Traditional magnolia gets a modern makeover with a square shape. Here, the straight lines of the wreaths echo the lines of the space.
Hang Wreaths on Wainscoting
This evergreen trio adds an unexpected holiday touch.
Use a rough material, like burlap, to add some country charm to your wreath.
A cranberry chain adds festive contrast.
Seasonal Wall Art
Rearrange your prints (like these botanicals) to make room for a wreath. Simply tie it with a knot of satin ribbon.
Fruits of the Season
Accentuate a basic wreath with fresh fruit—red and green apples and oranges—for a classic look.
Use removable adhesive hooks to hang thin boxwood wreaths on the fronts of built-in shelves for added flair.
Punch of Color
A simple berry wreaths brightens up a doorway. If you opt for a dried or faux version, you can reuse it year after year.
All Dressed Up
Layer a natural grapevine wreath with a glitzy ornament wreath and tie with a colorful ribbon. It's a simple way to achieve a unique look.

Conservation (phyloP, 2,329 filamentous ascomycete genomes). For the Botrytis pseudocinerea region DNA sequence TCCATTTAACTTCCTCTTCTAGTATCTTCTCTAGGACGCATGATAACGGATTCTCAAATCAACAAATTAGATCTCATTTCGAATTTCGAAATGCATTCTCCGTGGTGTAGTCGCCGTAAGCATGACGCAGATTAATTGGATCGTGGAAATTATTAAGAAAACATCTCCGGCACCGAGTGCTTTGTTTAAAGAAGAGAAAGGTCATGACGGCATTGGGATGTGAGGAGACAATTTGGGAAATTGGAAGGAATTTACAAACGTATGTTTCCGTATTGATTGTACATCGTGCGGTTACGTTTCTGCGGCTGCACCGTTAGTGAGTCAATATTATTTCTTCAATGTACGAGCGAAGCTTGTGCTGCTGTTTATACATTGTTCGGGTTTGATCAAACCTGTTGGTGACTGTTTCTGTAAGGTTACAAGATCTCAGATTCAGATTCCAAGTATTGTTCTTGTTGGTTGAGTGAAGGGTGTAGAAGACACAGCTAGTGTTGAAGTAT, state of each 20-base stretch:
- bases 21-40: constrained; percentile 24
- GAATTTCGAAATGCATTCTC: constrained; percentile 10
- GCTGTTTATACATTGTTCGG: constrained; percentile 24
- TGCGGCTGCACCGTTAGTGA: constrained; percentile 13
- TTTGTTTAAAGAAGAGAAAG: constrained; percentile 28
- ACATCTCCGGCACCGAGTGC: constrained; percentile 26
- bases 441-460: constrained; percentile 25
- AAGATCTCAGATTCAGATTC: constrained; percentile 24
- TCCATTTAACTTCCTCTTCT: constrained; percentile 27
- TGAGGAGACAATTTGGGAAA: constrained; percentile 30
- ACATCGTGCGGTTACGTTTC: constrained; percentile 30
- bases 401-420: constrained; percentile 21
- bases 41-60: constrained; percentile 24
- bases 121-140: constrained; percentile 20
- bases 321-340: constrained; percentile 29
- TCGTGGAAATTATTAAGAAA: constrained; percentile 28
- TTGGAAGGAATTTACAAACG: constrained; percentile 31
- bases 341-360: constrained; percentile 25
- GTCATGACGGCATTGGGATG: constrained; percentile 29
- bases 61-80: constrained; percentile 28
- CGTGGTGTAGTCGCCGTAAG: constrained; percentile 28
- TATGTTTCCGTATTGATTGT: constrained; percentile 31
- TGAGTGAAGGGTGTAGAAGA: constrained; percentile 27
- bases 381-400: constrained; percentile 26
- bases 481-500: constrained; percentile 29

A Creative Container
This sweet succulent wreath is eye candy indeed. Display it as a centerpiece, tie it to the back of a chair, or hang it on an interior wall. Mix and match your favorite succulents for great texture. With regular watering and bright light, it can live for years. Learn how to make this succulent wreath.
Soothing hues and luscious textures set the tone for an elegant holiday. Chartreuse reindeer moss brightens this wreath. Scout out shady corners of your garden for lush mats of moss. Supplement with store-bought moss as needed. Learn how to make this wreath.
This tree made of fresh greenery offers an alternative to the traditional round wreath without sacrificing fragrance. To shape your tree, trim the foliage using clippers. Learn how to make this tree form wreath.
Snowy Pinecone Wreath
Long, slender pinecones, such as those of a white pine, work best for this new take on a Southern holiday classic. Finish with a narrow ribbon layered on top of a wider one. Learn how to make this snowy pinecone wreath.
Use weathered pots from your own collection, or age new ones using our technique. Hide the wreath hanger with a ribbon, and then add a bow. See how to make this terra-cotta pots wreath.